Wounded by Emily Mayhew
This was a seriously stand-out book from this year which gives us a glimpse into the experiences of the wounded and those that helped the wounded during World War One. It is a subject I think not many people had even considered, but it is truly fascinating and Mayhew's writing brings it to life in all its terrible beauty. I reviewed it over on Centenary News.

Secret Warriors by Taylor Downing
Another one I read and reviewed for Centenary News and I was also lucky enough to interview Taylor Downing (actually one of the crowning moments of my year). If you want to know more about the science/technical side of WW1 this is the perfect starting point. I loved it particularly for the chapters on aviation and code-breaking. My Dad received a copy from me for Father's Day this year and he thought it was brilliant too, so if that's not recommendation enough I don't know what is.

How To Be a Heroine by Samantha Ellis
This was one of the first non-fiction books I read this year and probably the one responsible for the sudden change in my non-fiction reading habits. How To Be a Heroine is the perfect pick for the literature loving feminist.

Italian Ways by Tim Parks
In the summer between my second and third years at uni my best friend and I spent five weeks travelling around Italy. Most of our journeys were by train so I'm pretty familiar with the joys and frustrations of the Italian railways that this book expounds. Italian Ways is a brilliant book which blends a touch of memoir with anecdotes and a generous helping of history. I didn't review this one, but I would recommend it for any travel/transport/history/memoir fan - nearly everyone, then!

Virginia Woolf by Alexandra Harris
I'd long fancied reading a bit more about Virginia Woolf as a person as I find her entire history so immensely fascinating. Hermione Lee's tome intimidated me quite considerably so I started off with Alexandra Harris's much shorter, but no less interesting, biography. The writing was perfectly accessible for even the most terrified Woolf-newbie and it strikes the perfect balance between biographical data and analysis of Woolf's key works.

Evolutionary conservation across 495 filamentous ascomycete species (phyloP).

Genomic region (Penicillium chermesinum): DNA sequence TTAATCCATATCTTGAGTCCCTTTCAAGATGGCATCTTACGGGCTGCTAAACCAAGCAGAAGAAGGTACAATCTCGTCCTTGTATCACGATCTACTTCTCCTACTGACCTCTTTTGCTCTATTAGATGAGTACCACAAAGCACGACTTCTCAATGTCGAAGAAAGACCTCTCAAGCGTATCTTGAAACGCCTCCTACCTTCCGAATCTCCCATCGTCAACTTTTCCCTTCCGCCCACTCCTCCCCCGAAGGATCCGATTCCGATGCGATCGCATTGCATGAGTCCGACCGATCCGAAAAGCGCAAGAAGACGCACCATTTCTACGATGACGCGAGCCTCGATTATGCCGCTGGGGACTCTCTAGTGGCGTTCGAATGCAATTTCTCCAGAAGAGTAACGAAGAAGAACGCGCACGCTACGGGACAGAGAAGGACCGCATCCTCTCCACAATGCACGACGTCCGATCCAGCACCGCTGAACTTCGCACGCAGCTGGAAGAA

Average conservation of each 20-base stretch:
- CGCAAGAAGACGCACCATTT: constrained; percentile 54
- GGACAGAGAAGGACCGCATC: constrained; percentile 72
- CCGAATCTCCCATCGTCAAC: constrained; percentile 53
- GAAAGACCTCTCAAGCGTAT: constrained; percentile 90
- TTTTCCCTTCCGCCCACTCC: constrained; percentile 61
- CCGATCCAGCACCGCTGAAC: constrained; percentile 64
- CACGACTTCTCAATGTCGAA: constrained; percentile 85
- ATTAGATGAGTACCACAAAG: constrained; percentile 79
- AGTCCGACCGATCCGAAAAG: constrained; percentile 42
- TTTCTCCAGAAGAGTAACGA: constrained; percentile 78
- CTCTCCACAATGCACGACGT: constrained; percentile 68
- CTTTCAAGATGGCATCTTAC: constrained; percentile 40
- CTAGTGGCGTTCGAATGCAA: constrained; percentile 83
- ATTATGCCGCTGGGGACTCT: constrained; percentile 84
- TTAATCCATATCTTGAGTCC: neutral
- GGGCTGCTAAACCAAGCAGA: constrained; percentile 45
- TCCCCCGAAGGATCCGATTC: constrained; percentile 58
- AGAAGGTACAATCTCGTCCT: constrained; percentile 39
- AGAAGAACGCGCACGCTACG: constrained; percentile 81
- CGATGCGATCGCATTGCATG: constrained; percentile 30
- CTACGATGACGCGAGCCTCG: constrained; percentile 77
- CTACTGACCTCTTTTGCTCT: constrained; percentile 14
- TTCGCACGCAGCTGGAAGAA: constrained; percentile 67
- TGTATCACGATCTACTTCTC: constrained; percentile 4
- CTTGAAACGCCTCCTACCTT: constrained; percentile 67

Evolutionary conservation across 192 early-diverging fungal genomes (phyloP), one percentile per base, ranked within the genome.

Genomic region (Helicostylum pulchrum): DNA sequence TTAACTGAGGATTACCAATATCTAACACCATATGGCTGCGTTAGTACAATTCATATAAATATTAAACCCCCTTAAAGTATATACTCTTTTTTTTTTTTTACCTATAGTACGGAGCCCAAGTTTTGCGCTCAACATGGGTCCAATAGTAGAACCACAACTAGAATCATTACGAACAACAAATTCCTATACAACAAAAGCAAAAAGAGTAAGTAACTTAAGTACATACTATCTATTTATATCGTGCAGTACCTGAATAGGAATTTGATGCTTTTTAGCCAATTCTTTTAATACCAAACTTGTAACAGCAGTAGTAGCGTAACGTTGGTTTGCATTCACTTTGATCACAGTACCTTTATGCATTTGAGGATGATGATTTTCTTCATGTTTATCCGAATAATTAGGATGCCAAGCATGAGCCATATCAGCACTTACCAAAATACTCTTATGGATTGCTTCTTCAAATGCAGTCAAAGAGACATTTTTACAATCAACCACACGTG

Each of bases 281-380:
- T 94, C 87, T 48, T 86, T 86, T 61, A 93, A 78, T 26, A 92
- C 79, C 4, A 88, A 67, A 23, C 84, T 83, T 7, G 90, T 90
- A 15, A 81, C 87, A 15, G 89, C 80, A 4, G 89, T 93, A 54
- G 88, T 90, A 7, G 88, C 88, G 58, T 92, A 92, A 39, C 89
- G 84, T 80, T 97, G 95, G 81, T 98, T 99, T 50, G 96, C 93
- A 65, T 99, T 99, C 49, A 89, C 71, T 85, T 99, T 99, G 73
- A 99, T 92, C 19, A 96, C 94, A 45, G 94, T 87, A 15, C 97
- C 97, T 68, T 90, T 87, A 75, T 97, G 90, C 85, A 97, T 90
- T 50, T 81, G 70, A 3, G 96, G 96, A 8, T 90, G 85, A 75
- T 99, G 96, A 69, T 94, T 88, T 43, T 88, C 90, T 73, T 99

Which non-fiction books stood out for you this year? Do we have any in common?

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Thursday, 25 December 2014

The Christmas Read

Merry Christmas Everyone! 

I hope you are all having the loveliest of days however you are spending it.

I'm just here with a quick post today because I know you have all been dying with anticipation to find out what this year's Christmas read is. I've mentioned that the book I read over the Christmas period is quite a big deal and that I take the decision very seriously, but I've been keeping it very quiet which book made the cut for this year. Although that is only because I just decided yesterday after finishing Etta and Otto and Russell and James (more on that later, it is beautiful). What can I say, I fly by the seat of my pants!

Before I get on to the big reveal I just want to really quickly let you know that I succeeded in my 25 Days of Fitness challenge. I finished off the challenge this morning when I was reunited with my favourite running partner for a pre-bucks-fizz run. What could be better?

Without further ado, the book which has been crowned my Christmas Read 2014 is...

[drum roll please]


I went with New Grub Street by George Gissing and I couldn't be happier with my choice.

I'll leave you to your festivities now - I hope your day is filled with happiness, love and plenty of mince pies!

Which book was crowned your Christmas Read 2014?

Don't forget to enter my giveaway or fill in my reader survey!


Tuesday, 23 December 2014

A Spring Clean in Winter

This time of year doesn't only have me reaching for notebooks and calendars to plan excessively, it also makes me feel the need for a good clean. There are so many cliches surrounding the end of one year and the start of another and, unfortunately for those who dislike cliches, I buy into many of them. I'm a big believer in fresh starts, putting one year behind you and moving onto the next with minimal baggage and a more positive outlook on life. Sometimes that is hard to do and I know I will struggle to leave some things behind from this year, but I'm not one to not at least try.